Sex Pissed Dolls, with support from Sam and Davy Cowan, at The Ironworks, Inverness on the 15th of October, 2016. Review.

Arriving in time to catch the last few songs of Sam and Davy Cowan confirmed in my mind why it’s so important to give the support acts some of your time. The duo of Davy Cowan and his son Sam belt out a set of punk and new wave classics and go down an absolute storm. Sam is in his early teens (I think! I’m not a good judge of age) and if he’s this good on the drums now, God knows how good he’ll be when he’s approaching the age of some of the more venerable members of the audience!

More of this please

The dynamic between the two is wonderful to watch, even if I detect the hint of a teenage eye-roll from the younger Cowan at the elder Cowan’s antics on stage! I understand the original drummer Graham Hosie passed away recently but I think it’s safe to say his legacy is in a safe pair of hands with Sam. More of this please.

The Sex Pissed Dolls have been receiving rave reviews for their live shows and that alone was enough to pique my interest. Normally tribute/covers acts leave me cold and I usually avoid them at all costs. However the ‘Dolls are no mere tribute act, yes the majority of their tunes are covers, but the songs are delivered with a snarl, a growl and a healthy dose of venom to prove that the punk spirit is alive and well.

As expected there a few Sex Pistols tunes on the setlist; God Save the Queen, Pretty Vacant and EMI are pummeled by the band and reinvented with an energy that the Pistols themselves would surely have doffed a spittle-flecked cap to. Front-woman Nancy Doll snarls and spits the songs out and, during ‘Jilted John,’ sounds genuinely pissed off, managing to make the song’s protagonist sound like a pathetic has-been for whom she has nothing but utter contempt.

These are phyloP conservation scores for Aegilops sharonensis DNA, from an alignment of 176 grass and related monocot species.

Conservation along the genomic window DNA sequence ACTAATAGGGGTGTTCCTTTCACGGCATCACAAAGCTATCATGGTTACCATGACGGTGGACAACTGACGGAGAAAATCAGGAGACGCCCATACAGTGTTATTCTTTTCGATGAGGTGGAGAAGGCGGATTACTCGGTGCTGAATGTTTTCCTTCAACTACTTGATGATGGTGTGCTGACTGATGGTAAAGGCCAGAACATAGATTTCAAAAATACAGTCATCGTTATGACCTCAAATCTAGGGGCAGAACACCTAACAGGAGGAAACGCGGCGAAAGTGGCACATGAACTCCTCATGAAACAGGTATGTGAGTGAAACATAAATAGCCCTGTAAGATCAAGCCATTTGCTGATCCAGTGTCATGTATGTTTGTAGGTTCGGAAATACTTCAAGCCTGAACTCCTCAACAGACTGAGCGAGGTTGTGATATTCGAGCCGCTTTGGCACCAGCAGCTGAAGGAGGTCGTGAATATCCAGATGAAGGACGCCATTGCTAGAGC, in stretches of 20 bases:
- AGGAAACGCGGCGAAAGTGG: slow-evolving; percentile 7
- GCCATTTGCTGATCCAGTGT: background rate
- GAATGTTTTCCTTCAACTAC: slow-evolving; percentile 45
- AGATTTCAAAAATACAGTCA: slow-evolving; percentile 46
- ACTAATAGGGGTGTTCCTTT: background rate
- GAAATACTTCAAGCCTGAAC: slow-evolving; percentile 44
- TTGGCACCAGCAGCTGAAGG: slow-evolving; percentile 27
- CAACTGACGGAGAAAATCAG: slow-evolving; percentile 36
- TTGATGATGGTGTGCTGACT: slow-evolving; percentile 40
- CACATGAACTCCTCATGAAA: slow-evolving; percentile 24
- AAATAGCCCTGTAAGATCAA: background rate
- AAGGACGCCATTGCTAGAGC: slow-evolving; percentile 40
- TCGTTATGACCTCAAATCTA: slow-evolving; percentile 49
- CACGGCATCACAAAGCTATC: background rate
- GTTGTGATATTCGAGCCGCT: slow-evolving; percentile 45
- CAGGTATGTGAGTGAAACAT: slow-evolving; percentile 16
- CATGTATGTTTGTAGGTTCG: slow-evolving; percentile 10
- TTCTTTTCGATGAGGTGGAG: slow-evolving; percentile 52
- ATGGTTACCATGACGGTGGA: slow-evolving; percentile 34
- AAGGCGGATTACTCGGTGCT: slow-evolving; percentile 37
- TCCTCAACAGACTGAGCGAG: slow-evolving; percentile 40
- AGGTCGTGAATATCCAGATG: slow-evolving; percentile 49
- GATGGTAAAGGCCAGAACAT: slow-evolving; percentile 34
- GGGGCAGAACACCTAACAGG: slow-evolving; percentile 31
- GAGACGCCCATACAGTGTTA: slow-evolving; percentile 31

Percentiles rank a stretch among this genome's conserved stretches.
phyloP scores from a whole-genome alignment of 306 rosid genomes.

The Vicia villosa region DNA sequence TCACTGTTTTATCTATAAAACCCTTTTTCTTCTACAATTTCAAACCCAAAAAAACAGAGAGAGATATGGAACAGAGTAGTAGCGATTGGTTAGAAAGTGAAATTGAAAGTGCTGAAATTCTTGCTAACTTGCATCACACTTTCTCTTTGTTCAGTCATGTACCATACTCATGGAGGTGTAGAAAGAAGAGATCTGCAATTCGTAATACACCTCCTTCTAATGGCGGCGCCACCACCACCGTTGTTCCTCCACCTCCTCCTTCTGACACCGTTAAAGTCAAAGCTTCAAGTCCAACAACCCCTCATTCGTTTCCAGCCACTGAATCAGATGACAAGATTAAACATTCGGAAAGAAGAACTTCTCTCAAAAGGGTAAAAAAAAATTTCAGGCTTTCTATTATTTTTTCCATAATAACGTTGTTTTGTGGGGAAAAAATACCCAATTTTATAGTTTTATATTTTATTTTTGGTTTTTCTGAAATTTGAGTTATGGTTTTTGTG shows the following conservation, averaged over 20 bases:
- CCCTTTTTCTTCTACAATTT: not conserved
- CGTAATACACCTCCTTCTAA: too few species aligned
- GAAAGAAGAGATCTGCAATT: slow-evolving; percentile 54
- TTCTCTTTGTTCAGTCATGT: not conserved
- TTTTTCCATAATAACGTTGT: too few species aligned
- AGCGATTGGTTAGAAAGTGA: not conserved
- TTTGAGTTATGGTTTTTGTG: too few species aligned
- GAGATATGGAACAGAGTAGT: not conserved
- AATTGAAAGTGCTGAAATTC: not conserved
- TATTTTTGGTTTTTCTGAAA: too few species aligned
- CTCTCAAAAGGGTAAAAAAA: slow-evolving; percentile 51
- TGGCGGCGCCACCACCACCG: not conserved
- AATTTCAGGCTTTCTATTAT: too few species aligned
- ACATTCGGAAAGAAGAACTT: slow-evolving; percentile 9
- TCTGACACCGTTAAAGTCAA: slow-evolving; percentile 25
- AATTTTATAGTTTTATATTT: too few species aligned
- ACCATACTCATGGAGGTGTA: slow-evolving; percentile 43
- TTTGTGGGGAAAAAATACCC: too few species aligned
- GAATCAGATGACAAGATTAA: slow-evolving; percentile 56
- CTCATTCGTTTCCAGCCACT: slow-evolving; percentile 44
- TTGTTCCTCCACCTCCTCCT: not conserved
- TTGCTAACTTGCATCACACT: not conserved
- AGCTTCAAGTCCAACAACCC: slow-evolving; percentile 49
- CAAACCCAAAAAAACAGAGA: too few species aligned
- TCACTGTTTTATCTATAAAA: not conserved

The movement on stage is constant and, despite the poor turnout, they play as if the venue is packed to the rafters. Nancy does comment on that and one point, demands we bring our friends the next time they visit. Additionally anyone daring to heckle should be advised that they’ll get chewed up, spat out and dealt with a curtly snapped ‘twat’.  The rest of the band, Kitty Vacant and Connie Rotter on guitar, Jilly Idol on Bass and Anna Key on drums, don’t leave the theatrics to Nancy either.

You can hear the passion the band have for it

It might look chaotic but the band are incredibly cohesive and clearly enjoy playing together. In particular Drummer Anna Key doesn’t stop grinning throughout the whole night and that comes through in the music. You can hear the passion the band have for it and that this clearly isn’t a cynical money-making nostalgia act. Vocally Nancy Doll manages to make Johnny Rotten sound like a pussycat in comparison and there’s hints of Jello Biafra here too. The band’s guitar sound also evokes the likes of the Dead Kennedys at times with their jagged edgy guitar tone.

We are treated to a few of their own songs during the night. Now normally when any covers band announces that they’re going to perform some of their own material my heart sinks. Often these bands are put together because their own song-writing skills are mediocre at best. Fortunately I have my words well and truly stuffed back down my throat as ‘Maniac’, ‘Shitty Old Town’ and ‘SciFi’ more than hold their own with the rest of the set. Typical of the songs that era, they’re three minute, short sharp punk rock tunes. ‘Shitty Old Town’ in particular is brilliant and sums up exactly how I used to feel growing up in Stornoway. I could have done with that tune on my walkman (showing my age!) as I ambled down Cromwell Street with my head down hating absolutely everyone.

The rest of the night is impossible to fault, it’s over an hour of breathless, relentless punk rock performed by a band who manage to cram all the best bits of the seventies and eighties while at the same time bringing in their own breath of fresh air.

Pictures of the night here.

 

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I've always loved music and spent my late teens and early twenties playing guitar in various bands on Lewis and Aberdeen. Other than playing in some truly terrifying pubs in Aberdeen not much came of it and life became focused on family and having a 'proper' job. Inverness Gigs is an outlet for me to quell my inner frustrated musician and the caliber of local acts has even inspired me to take my own music more seriously again. Who knows, one day I might venture back on stage under the fierce scrutiny of an Inverness Gigs reviewer! You can contact Toby direct at Toby@Igi.gs